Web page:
2019/01/18 51.15.94.245 eltuz.com WPScan
2019/01/19 51.15.94.245 fergana.info www.fergana.info and fergana.agency Unknown
2019/01/30 51.15.94.245 eltuz.com and en.eltuz.com Unknown
2019/02/05 51.15.94.245 fergana.info Acunetix

Besides classic open-source tools like WPScan, these attacks show the utilization of a wide range of commercial security audit tools, like NetSparker or Acunetix. Acunetix offers a trial version that may have been used here, NetSparker does not, showing that the operators may have a consistent budget (standard offer is $4995 / year, a cracked version may have been used).

It is also surprising to see so many different tools coming from a single server, as many of them require a Graphical User Interface. When we scanned the IP 51.15.94.245, we discovered that it hosted a Squid proxy on port 3128, we think that this proxy was used to relay traffic from the origin operator computer.

Extract of nmap scan of 51.15.94.245 in December 2018 :

3128/tcp  open     http-proxy Squid http proxy 3.5.23
|_http-server-header: squid/3.5.23
|_http-title: ERROR: The requested URL could not be retrieved

A large phishing campaign

After discovering a long list of domains made to resemble popular email providers, we suspected that the operators were also involved in a phishing campaign. We contacted owners of targeted websites, along with several Uzbek human right activists and gathered 14 different phishing emails targeting two activists between March 2018 and February 2019 :

Date Sender Subject Link
12th of March 2018 g.corp.sender[@]gmail.com У Вас 2 недоставленное сообщение (You have 2 undelivered message) http://mail.gmal.con.my-id[.]top/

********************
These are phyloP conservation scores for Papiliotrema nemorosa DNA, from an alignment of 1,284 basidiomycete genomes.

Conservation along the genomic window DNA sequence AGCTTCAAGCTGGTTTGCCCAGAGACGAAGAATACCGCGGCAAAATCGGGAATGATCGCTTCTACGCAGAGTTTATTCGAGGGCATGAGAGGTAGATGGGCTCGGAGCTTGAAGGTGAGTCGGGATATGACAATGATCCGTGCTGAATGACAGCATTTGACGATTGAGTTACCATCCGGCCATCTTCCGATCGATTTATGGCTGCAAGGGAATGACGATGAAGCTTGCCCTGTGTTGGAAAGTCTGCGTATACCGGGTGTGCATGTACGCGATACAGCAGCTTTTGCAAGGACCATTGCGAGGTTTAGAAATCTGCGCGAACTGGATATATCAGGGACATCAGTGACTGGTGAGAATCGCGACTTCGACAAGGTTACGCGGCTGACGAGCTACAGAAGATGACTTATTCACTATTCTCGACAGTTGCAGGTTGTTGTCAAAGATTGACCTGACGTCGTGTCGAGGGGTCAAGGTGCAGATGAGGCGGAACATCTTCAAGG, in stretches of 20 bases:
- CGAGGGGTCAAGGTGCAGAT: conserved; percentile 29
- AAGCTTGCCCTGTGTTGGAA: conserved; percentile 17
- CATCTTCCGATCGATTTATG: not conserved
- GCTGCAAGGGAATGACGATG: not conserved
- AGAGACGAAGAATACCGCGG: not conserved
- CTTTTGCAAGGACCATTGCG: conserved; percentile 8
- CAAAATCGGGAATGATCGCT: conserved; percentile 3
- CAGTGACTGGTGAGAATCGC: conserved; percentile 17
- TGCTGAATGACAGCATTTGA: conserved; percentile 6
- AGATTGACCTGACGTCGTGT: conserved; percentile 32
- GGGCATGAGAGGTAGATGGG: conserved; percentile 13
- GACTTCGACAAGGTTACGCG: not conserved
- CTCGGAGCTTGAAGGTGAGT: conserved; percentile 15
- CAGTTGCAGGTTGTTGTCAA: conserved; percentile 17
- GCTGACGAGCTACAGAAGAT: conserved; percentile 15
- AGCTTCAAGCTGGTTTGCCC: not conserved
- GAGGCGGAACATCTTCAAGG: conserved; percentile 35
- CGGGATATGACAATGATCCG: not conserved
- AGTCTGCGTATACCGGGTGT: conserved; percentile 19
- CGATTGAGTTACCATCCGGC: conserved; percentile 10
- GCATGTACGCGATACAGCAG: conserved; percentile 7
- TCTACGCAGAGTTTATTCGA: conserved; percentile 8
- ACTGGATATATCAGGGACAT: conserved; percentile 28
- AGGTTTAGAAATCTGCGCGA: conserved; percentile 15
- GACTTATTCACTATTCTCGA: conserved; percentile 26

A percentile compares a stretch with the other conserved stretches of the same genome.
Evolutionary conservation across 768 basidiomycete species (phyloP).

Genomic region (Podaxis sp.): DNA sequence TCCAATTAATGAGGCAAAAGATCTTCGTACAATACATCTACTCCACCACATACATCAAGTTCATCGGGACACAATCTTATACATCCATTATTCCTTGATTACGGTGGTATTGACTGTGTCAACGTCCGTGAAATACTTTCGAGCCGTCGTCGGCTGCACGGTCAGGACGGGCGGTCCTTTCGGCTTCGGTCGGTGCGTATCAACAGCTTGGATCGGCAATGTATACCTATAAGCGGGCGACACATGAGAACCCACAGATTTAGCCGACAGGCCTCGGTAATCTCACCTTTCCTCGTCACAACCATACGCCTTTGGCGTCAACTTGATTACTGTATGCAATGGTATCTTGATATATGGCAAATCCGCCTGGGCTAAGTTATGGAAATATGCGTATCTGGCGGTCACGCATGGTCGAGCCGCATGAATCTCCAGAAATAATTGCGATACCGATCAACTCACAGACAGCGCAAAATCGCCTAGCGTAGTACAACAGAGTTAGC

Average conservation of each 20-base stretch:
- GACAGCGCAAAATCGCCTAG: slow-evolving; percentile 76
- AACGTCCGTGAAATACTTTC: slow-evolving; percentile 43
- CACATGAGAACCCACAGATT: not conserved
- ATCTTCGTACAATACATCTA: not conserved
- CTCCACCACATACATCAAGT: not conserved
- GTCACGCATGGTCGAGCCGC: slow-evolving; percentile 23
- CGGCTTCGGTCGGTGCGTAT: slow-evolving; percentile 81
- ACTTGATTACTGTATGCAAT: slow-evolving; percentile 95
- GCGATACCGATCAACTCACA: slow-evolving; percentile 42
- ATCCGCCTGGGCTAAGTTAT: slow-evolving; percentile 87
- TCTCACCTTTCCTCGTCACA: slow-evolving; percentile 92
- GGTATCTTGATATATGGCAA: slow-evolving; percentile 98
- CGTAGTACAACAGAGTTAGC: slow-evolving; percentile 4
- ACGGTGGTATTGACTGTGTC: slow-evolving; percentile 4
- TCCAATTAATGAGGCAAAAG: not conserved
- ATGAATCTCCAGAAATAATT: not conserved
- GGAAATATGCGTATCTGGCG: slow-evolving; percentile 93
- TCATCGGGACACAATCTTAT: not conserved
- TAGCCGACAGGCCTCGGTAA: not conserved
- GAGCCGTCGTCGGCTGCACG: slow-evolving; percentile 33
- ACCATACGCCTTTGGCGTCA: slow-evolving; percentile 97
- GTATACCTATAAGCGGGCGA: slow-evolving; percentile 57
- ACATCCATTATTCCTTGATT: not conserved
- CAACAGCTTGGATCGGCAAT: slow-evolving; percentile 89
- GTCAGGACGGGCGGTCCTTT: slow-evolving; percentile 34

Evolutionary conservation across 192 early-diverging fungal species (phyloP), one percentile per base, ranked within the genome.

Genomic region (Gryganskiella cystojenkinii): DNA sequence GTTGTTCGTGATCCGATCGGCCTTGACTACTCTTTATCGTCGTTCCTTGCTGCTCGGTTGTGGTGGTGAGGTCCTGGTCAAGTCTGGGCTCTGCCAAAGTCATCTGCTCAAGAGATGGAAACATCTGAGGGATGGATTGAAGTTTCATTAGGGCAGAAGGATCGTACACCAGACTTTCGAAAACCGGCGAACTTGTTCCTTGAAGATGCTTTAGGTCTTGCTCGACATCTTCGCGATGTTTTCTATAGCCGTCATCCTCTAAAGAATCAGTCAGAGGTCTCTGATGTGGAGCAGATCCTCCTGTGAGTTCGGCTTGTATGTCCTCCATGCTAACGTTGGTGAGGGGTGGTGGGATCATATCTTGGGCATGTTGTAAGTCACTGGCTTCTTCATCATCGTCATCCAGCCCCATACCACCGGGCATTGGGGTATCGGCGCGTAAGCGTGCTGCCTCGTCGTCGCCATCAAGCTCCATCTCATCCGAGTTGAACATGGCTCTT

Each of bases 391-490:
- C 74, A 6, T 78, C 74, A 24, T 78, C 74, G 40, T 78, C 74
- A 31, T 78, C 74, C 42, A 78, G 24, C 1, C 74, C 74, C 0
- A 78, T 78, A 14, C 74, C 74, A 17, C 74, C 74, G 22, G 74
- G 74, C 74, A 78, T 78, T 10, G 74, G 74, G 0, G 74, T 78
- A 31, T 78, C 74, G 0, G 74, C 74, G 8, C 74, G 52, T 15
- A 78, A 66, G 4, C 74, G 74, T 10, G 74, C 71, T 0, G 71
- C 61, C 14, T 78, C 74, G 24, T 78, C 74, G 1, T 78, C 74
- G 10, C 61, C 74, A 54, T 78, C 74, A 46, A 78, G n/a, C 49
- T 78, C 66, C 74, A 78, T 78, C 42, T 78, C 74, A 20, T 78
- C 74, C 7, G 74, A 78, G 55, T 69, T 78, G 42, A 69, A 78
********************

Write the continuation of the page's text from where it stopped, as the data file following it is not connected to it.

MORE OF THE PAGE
13th of June 2018 service.deamon2018[@]gmail.com Прекращение предоставления доступа к сервису (Termination of access to the service) http://e.mail.gmall.con.my-id[.]top/
18th of June 2018 id.warning.users[@]gmail.com Ваш новый адрес в Gmail: alexis.usa@gmail.com (Your new email address in Gmail: alexis.usa@gmail.com) http://e.mail.users.emall.com[.]my-id.top/
10th of July 2018 id.warning.daemons[@]gmail.com Прекращение предоставления доступа к сервису (Termination of access to the service) hxxp://gmallls.con-537d7.my-id[.]top/
10th of July 2018 id.warning.daemons[@]gmail.com Прекращение предоставления доступа к сервису (Termination of access to the service) http://gmallls.con-4f137.my-id[.]top/
18th of July 2018 service.deamon2018[@]gmail.com [Ticket#2011031810000512] – 3 undelivered messages http://login-auth-goglemail-com-7c94e3a1597325b849e26a0b45f0f068.my-id[.]top/
2nd of August 2018 id.warning.daemon.service[@]gmail.com [Important Reminder] Review your data retention settings None
16th of October 2018 lolapup.75[@]gmail.com Экс-хоким Ташкента (Ex-hokim of Tashkent) http://office-online-sessions-3959c138e8b8078e683849795e156f98.email-service[.]host/
23rd of October 2018 noreply.user.info.id[@]gmail.com Ваш аккаунт будет заблокировано (Your account will be blocked.) http://gmail-accounts-cb66d53c8c9c1b7c622d915322804cdf.email-service[.]host/
25th of October 2018 warning.service.suspended[@]gmail.com Ваш аккаунт будет заблокировано. (Your account will be blocked.) http://gmail-accounts-bb6f2dfcec87551e99f9cf331c990617.email-service[.]host/
18th of February 2019 service.users.blocked[@]gmail.com Важное оповещение системы безопасности (Important Security Alert) http://id-accounts-blocked-ac5a75e4c0a77cc16fe90cddc01c2499.myconnection[.]website/